Learning to paint airbrush flames can be really frustrating and I think I have nailed down the reason why. Flames, and shapes within flames are really abstract shapes and to the mind that implies that any combination of abstract shapes jumbled together and painted the right colors should look like real fire – the problem is that this is NOT true! Yes, all the shapes in flames are abstract, but it takes a keen eye to see how they all fit together and even after you’ve studied flame patterns at length – there is no rhyme or reason to the combination of shapes that results in realistic flames.
In short … flames take practice. Even though I have watched Mike Lavallee’s Tru Fire DVD and even though I’ve been working on it for months – I still don’t have flames down. Regardless of that, here is my latest attempt at flames … enjoy.
I decided for this set of flames that I wanted to try wrapping the flames around and over some words … so, ingeniously and super creatively I chose the word “Flames”. To do this I made a mask out of frisket film for the letters as shown below.
**A cool tip: Because I am placing the frisket on a black surface with black writing on the film itself it was going to be very difficult to see the lines that I drew in order to cut them out with an exacto knife so I first sprayed a bit of white paint on the frisket before applying it to the surface to help the letters stand out more.
Using card stock and an exacto knife I made some homemade stencils.
Then I used the homemade stencil and watered down white paint to create a bunch of random “flame shaped” licks and lines. I am doing my best to make each lick look “hollow” inside to give the illusion of depth of field.
I keep doing adding flames licks in this manner until I have something that looks like this…
I can tell already that the flame licks are too chunky and fat but … this is a learning thing so I keep on going.
Now it’s time to add some color! Note that my colors are going to seem really subdued for a number of reasons. a) I am working on a piece of black cardstock and the texture of it will make the work seem “fuzzy”, b) I am using acrylic paints and they always appear to have a “dusty” look to them when used on black. Once you clear acrylics the colors pop much more vibrant.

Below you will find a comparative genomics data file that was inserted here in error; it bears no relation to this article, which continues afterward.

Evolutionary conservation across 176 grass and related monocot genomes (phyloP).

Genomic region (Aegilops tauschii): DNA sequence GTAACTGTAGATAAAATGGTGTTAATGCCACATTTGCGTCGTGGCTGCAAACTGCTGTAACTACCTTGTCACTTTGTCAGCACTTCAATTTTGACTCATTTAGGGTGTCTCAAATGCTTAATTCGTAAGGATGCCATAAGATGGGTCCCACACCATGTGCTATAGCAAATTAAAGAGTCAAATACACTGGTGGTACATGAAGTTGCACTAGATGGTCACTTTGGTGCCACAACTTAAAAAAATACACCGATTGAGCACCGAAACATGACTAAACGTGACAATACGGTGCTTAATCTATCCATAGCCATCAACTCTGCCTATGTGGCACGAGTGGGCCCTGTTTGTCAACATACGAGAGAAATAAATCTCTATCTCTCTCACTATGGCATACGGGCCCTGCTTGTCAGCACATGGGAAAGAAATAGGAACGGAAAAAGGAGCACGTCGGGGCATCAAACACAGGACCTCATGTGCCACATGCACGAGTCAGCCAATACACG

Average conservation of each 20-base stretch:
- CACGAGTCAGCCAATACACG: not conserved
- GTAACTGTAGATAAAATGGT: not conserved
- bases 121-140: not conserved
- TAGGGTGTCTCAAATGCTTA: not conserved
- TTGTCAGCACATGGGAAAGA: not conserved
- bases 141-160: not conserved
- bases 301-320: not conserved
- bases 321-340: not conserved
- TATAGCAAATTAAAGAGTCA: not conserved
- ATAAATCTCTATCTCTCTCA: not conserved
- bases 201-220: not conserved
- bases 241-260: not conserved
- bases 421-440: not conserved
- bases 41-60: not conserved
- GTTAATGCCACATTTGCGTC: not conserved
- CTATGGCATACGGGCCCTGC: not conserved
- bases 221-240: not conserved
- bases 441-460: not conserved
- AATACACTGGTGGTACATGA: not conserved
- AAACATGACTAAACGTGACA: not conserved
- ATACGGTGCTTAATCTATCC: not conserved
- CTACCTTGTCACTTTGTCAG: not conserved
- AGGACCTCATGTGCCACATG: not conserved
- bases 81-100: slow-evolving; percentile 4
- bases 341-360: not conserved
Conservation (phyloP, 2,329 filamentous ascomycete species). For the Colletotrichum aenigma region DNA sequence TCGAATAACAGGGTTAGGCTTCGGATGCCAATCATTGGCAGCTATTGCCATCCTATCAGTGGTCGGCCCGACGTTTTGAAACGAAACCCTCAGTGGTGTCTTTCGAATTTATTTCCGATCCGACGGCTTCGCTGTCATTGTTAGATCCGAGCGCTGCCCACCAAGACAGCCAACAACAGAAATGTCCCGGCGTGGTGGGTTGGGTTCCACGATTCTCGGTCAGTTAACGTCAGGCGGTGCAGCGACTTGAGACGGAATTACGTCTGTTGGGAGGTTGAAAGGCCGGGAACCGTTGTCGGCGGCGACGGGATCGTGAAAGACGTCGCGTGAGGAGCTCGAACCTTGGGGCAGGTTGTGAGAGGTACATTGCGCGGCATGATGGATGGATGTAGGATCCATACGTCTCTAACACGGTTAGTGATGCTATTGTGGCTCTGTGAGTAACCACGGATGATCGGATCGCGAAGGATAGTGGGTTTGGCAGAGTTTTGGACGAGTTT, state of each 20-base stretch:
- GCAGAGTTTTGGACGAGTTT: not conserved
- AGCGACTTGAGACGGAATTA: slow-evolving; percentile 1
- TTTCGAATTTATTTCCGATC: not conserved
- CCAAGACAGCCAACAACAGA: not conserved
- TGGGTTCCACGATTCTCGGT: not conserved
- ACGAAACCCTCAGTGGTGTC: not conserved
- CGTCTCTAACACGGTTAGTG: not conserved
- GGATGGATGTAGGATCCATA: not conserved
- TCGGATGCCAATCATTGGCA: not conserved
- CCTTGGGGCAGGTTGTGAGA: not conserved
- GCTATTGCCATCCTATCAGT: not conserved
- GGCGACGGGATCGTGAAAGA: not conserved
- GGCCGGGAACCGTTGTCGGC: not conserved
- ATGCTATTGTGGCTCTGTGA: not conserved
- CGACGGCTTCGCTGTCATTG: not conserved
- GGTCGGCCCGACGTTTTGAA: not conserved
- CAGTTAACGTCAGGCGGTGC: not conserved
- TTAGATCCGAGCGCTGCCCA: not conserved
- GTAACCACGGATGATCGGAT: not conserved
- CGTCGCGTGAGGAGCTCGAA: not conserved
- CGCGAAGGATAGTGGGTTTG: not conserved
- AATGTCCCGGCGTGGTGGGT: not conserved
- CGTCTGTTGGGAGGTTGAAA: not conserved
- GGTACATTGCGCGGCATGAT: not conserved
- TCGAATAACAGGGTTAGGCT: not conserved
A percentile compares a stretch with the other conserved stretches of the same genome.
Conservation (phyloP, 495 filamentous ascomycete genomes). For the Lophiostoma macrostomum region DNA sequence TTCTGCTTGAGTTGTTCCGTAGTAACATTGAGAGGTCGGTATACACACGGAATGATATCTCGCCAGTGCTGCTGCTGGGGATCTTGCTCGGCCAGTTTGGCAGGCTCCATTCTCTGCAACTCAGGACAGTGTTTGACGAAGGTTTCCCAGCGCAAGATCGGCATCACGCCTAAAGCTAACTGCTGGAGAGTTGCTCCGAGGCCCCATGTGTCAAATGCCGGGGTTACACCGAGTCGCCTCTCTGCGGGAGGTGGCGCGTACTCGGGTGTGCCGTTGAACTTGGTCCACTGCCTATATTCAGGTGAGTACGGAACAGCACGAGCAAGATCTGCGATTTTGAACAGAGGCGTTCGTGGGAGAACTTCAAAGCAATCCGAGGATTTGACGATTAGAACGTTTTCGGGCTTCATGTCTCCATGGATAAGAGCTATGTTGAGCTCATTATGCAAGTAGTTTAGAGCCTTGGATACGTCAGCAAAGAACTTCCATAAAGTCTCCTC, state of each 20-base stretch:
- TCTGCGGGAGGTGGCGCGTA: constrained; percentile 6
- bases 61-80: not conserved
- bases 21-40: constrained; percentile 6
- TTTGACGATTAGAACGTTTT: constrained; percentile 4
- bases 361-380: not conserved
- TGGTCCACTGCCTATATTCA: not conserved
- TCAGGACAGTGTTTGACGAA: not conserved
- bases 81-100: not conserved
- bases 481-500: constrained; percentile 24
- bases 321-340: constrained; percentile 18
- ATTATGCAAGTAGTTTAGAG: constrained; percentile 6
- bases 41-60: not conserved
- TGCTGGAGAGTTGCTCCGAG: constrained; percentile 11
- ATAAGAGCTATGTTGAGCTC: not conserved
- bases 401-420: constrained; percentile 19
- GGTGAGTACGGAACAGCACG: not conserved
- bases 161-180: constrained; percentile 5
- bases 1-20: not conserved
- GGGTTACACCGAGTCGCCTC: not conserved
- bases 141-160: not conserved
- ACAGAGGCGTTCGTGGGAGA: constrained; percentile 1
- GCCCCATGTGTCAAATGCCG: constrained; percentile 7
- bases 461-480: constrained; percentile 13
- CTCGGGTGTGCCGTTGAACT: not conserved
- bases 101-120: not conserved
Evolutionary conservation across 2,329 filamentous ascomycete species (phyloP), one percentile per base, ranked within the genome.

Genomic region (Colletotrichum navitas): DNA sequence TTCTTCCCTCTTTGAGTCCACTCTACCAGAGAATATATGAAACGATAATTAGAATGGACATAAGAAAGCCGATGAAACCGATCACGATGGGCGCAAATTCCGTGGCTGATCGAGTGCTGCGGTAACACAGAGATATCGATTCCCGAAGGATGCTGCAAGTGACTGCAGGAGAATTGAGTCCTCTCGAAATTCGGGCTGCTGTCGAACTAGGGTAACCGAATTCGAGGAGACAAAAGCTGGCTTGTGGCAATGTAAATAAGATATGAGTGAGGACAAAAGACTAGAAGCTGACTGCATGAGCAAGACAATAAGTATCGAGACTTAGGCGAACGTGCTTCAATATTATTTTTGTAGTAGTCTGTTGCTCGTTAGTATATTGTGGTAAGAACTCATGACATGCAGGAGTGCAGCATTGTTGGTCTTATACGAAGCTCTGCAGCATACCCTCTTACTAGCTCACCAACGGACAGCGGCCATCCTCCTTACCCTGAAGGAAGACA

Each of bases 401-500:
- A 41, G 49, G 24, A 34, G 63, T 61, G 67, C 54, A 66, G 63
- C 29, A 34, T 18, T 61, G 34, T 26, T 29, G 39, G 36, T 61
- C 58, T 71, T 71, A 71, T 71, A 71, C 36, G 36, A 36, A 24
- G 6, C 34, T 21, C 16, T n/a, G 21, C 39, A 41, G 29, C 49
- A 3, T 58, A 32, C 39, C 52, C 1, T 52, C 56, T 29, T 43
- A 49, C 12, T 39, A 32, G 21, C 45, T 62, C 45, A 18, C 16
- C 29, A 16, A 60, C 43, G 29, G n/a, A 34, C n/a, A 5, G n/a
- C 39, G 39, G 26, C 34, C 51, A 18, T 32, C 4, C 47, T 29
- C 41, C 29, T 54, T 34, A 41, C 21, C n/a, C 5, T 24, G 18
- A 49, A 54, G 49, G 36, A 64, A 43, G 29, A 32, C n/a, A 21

In this photo I have added a wash of deep red … almost a rusty color of red … to be the background color of the flames.
I’ll admit at this point that it looks like HELL (and not in a good way) …
Over top of the red, I add more white licks of flame … this time I am trying to keep them a bit tighter and to keep them within the confines of the other licks I have made previously.
Now I wash those flames with a deep orange color going over the red as well to deepen it even further and push it way into the background.
Then I add even more white flames … again, keeping these ones even tighter than the previous ones.
Once I am happy with those I mix up a really bright yellow and wash it over the white. I also use it to brighten up a few places throughout the painting.
Now the fun part … peeling off the frisket letters to see what it looks like with the pattern.
For fun I decided to see if I could make a few of the licks look like they were intertwined with the letters. I used the exact same process as I did for building the bigger portion of flames. Here is how it turned out.
Hopefully that gives you an idea of how flames are rendered using an airbrush – I know that I personally still have to work on these and work to make my shapes more realistic – but, like they say, practice makes perfect.